by /Gordon Cichon/, but that wasn’t really much usable, from what I’ve 
read. Proper support with GUI and everything working nicely took several 
more years.

    The bus factor is low

As the wikipedia <https://en.wikipedia.org/wiki/Bus_factor> says:

    .. the bus factor is a measurement of the concentration of
    information in individual team members. It .. connotes the number of
    team members that can be unexpectedly lost from a project (“hit by a
    bus”, as it were) before the project collapses due to lack of
    knowledgeable or competent personnel.

The bus factor of Self is incredibly low. From my own estimate based on 
reading the archive, I would say it is 5, maybe 7 if you want to be 
optimistic, probably 3 if you want to be pessimistic.

This is not just bad, because it threatens existence of Self alone, but 
mostly because it also means that there is extremely low number of 
people, who /really/ understand Self, and almost no documentation, which 
can train new experts.

Wikipedia offers following solution to increase the bus factor:

    Several ways to increase the bus factor (thus making the project
    more resilient) have been proposed:

      * Reduce complexity
      * Document all processes and keep that documentation up-to-date
      * Encourage cross-training.

I don’t think, that there is much space for reducing the complexity, but 
second and third point may be solvable by community Wiki.

YWAM KnowledgeBase 
also mentions two more interesting points:

      * maintaining documentation about how the corresponding website is
      * forum for learning from each other

Again, both points may be solved by community Wiki. Especially the 
second point is really important.

    Collected resources

I’ve collected following links, which are not yet dead, or were archived 
by webarchive. I didn’t yet have time to go over them, so I am sharing 
them as I added them to my todolist:

 1. http://kleinvm.sourceforge.net/
 2. https://github.com/aausch/klein
 3. http://adamspitz.github.io/Avocado/
 4. https://github.com/jmoenig/morphic.js
 5. http://lively-kernel.org/
 6. http://web.media.mit.edu/~lieber/Lieberary/Softviz/CACM-Debugging/Kansas/Kansas.html
 7. http://www.self-support.com/
 8. http://www.princeton.edu/~achaney/tmve/wiki100k/docs/Self_(programming_language).html
 9. https://web.archive.org/web/20010813120828/http://www.mri.mq.edu.au/~kjx/tgim.html
10. http://merlintec.com/swiki/Self/2.html
11. http://merlintec.com/old-self-interest/threads.html
12. https://web.archive.org/web/20050121084338/http://www.lsi.usp.br/~jecel/merlin.html
13. http://www.merlintec.com/lsi/merlin.html
14. https://web.archive.org/web/19980123025609/http://www.cs.unm.edu/pad++/begin.html
15. https://web.archive.org/web/20040607063757/http://linus.socs.uts.edu.au/~cotar/proto/programme.html
16. https://web.archive.org/web/20080307022735/http://www.consultar.com/JSelf/
17. This file, when read into the initial Self system (empty world)
    creates just the objects needed to run a simple program that prints
    a table of factorials up to 49! and then stops.
18. https://web.archive.org/web/19991006225113/http://www.consultar.com/JSelf/Links.htm
19. https://web.archive.org/web/20001109105100/http://www.consultar.com/JSelf/
20. http://www.linuxsupportline.com/~openself/
21. https://web.archive.org/web/20010405022406/http://openself.seul.org/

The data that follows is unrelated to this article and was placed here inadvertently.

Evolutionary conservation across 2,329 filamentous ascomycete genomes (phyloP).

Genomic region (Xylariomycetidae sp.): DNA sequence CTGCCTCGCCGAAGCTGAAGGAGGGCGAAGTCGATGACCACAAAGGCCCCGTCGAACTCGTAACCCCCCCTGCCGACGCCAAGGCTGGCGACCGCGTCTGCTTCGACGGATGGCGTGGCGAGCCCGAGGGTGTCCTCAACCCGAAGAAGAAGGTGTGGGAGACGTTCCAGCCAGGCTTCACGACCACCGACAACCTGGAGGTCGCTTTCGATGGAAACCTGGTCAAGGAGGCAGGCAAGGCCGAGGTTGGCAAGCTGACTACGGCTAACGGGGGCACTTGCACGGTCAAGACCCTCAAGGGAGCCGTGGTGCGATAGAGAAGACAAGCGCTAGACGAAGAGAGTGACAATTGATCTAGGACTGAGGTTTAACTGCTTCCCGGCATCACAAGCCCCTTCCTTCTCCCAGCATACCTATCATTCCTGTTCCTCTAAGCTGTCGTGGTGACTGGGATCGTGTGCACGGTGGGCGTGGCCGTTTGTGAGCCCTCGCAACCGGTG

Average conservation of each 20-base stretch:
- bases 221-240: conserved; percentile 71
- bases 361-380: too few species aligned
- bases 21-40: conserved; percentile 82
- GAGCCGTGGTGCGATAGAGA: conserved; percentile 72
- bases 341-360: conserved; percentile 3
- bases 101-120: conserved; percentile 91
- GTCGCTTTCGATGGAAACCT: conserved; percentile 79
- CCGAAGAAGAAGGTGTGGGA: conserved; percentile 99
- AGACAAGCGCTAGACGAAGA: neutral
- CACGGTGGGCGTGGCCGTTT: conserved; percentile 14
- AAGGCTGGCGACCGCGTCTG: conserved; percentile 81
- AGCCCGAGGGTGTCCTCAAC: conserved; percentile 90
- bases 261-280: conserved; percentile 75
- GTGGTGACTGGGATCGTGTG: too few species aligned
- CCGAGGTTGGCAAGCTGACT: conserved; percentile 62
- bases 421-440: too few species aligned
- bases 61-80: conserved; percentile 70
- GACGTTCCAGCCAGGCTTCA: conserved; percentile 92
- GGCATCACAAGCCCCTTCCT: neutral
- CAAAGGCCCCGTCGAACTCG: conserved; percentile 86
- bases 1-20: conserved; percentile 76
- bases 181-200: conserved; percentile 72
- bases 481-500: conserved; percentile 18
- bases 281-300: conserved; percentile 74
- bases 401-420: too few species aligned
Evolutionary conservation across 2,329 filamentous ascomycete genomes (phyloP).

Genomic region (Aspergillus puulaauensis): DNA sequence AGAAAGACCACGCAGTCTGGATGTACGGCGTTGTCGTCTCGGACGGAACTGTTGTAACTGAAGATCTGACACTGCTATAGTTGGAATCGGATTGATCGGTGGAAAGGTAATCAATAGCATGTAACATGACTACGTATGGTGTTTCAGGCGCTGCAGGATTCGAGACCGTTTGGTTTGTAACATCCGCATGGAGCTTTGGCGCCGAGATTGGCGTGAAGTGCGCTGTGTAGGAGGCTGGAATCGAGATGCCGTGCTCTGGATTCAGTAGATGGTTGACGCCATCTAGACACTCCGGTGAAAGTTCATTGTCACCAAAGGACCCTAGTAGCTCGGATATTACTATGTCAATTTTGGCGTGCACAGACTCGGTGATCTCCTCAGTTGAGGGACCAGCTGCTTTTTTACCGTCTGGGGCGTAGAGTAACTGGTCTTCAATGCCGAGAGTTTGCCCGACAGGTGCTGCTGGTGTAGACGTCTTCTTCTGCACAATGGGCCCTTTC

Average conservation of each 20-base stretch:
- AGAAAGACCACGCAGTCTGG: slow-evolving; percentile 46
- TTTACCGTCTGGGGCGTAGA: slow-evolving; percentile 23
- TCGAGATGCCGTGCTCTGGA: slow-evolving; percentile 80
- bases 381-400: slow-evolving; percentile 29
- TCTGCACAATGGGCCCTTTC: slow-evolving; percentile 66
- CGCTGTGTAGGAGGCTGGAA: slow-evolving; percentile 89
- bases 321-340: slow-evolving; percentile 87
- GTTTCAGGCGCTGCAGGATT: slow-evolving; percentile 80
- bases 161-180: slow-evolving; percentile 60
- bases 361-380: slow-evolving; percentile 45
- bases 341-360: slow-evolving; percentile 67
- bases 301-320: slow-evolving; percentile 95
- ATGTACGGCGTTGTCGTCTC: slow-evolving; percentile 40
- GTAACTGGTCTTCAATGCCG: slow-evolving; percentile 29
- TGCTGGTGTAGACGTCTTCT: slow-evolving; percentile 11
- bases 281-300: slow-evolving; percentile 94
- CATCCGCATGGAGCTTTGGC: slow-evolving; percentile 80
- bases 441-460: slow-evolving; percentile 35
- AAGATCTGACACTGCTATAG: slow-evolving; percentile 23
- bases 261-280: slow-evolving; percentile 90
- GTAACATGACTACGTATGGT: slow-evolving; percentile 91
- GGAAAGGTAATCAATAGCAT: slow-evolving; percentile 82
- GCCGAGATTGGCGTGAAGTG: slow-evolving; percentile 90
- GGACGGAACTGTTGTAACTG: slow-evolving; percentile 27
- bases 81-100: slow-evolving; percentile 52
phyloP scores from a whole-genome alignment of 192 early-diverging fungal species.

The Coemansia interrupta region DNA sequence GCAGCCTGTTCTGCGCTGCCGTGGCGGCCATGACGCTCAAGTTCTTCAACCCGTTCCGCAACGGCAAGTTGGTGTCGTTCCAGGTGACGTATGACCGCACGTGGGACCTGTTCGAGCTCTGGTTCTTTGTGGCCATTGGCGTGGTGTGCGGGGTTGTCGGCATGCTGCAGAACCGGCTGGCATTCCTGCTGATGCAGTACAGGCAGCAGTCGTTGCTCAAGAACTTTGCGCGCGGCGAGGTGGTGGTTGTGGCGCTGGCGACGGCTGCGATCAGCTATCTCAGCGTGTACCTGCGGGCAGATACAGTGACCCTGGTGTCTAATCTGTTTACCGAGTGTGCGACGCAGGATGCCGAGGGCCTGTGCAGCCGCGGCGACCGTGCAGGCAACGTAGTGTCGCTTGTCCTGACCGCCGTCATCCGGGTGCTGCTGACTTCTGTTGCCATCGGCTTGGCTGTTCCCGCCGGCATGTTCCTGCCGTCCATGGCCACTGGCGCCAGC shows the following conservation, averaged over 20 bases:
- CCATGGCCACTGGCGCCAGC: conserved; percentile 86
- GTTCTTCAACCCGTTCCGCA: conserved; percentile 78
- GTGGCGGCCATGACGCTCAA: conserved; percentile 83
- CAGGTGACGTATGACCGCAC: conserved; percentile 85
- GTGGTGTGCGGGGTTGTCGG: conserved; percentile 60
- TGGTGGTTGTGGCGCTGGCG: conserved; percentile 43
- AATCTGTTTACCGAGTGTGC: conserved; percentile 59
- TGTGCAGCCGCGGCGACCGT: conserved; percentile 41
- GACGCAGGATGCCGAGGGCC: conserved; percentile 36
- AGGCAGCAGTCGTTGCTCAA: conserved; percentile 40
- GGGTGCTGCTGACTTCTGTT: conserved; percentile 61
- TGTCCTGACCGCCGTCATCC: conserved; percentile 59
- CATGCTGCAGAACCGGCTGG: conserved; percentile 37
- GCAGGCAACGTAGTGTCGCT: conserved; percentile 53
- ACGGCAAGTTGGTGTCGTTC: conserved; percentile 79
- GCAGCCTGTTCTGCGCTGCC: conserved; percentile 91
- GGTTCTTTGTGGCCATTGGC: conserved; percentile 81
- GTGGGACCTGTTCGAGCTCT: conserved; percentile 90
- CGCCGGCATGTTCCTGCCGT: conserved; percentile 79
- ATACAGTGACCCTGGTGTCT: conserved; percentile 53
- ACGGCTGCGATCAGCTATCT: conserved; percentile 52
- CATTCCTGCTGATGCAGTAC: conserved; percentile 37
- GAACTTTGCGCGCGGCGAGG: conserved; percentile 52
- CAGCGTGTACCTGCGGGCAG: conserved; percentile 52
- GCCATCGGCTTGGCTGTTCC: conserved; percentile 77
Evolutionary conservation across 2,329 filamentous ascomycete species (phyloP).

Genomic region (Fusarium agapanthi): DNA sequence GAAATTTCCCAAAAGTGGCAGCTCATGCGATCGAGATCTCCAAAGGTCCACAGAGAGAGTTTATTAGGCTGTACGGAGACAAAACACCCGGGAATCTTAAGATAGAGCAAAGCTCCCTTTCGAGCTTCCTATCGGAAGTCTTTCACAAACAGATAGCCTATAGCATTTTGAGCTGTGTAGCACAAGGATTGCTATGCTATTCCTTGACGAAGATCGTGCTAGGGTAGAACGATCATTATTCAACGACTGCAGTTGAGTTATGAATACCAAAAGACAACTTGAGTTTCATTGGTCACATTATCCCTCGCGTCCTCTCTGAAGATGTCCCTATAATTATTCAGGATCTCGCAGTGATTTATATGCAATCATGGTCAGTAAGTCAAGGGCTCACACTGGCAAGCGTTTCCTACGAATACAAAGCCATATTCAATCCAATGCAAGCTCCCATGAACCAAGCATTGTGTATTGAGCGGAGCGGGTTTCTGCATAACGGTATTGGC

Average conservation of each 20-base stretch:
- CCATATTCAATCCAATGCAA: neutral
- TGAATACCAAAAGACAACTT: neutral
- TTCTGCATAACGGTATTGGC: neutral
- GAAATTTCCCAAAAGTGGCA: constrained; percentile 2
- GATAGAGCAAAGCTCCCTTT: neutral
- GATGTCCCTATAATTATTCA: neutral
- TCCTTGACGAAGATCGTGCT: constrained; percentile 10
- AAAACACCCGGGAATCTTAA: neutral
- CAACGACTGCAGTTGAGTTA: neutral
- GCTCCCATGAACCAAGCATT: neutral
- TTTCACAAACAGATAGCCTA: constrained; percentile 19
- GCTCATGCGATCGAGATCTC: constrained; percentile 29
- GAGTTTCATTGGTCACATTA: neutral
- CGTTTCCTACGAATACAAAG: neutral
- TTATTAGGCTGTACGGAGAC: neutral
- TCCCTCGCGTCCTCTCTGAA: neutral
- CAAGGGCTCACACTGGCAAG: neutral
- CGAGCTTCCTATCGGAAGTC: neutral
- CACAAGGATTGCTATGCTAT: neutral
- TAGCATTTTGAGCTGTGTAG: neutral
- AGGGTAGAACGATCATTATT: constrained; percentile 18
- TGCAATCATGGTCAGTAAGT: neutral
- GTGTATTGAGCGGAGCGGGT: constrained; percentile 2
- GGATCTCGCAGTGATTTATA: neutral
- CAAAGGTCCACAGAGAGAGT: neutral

22. https://web.archive.org/web/20070221212847/http://www.lsi.usp.br/~jecel/tut1.html
23. https://web.archive.org/web/20000815211509/http://www.research.microsoft.com/ip/
24. https://web.archive.org/web/20080225110457/http://www.lsi.usp.br/~jecel/persist.html
25. https://web.archive.org/web/20000615190052/http://www.squeak.org/oopsla99_vmworkshop/jecel.txt
26. https://web.archive.org/web/20000817004328/http://www.squeak.org/oopsla99_vmworkshop/
27. http://www.merlintec.com/selfvmdoc/
28. https://sourceforge.net/projects/selfish/
29. http://www.3plus4.de/self/
30. https://web.archive.org/web/20000504145352/http://www.sun.com/research/self/papers/craig-thesis.html
31. https://web.archive.org/web/20010605131725/http://www.sun.com/research/self/papers/urs-thesis.html
32. http://www.ag-nbi.de/research/dself/
33. http://selfguru.sourceforge.net/
34. http://ftp.squeak.org/docs/OOPSLA.Squeak.html
35. https://web.archive.org/web/20150220064600/http://www.comtalk.net/Squeak/95
36. http://merlintec.com/swiki/Self/1.html
37. http://stefan-marr.de/tag/roarvm/
38. http://merlintec.com/lsi/tiny.html
39. https://dl.dropboxusercontent.com/u/1803213/CS294/8%20Self%20VM%20internals.pdf
40. https://www.cs.ucsb.edu/~urs/oocsb/self/index.html
41. https://liveprogramming.github.io/2013/papers/avocado.pdf
42. http://c2.com/cgi/wiki?SelfLanguage
43. https://news.ycombinator.com/item?id=7047953
44. http://stackoverflow.com/questions/tagged/selflanguage
45. https://www.infoq.com/presentations/oop-language-context
46. http://xanadu.com/zigzag/
47. http://www.nongnu.org/gzz/gi/gi.html
48. http://www.merlintec.com/download/
49. https://learnxinyminutes.com/docs/self/
50. http://rosettacode.org/wiki/Category:Self
51. https://vimeo.com/118826521
52. http://homepages.ecs.vuw.ac.nz/~servetto/Fool2014/FundationForObjectAspectAndContextOrientedProgramming
53. https://www.researchgate.net/publication/285512303_Persistence_schema_evolution_and_performance_in_the_container-based_model
54. http://rosettacode.org/wiki/Category:Self
55. http://www.gliebe.de/self/
56. https://web.archive.org/web/20070205114801/http://www.lsi.usp.br/~jecel/tiny.html
    tinyRick tinySelf
57. http://www.wolczko.com/CS294/

Next blog will contain some improvement proposals.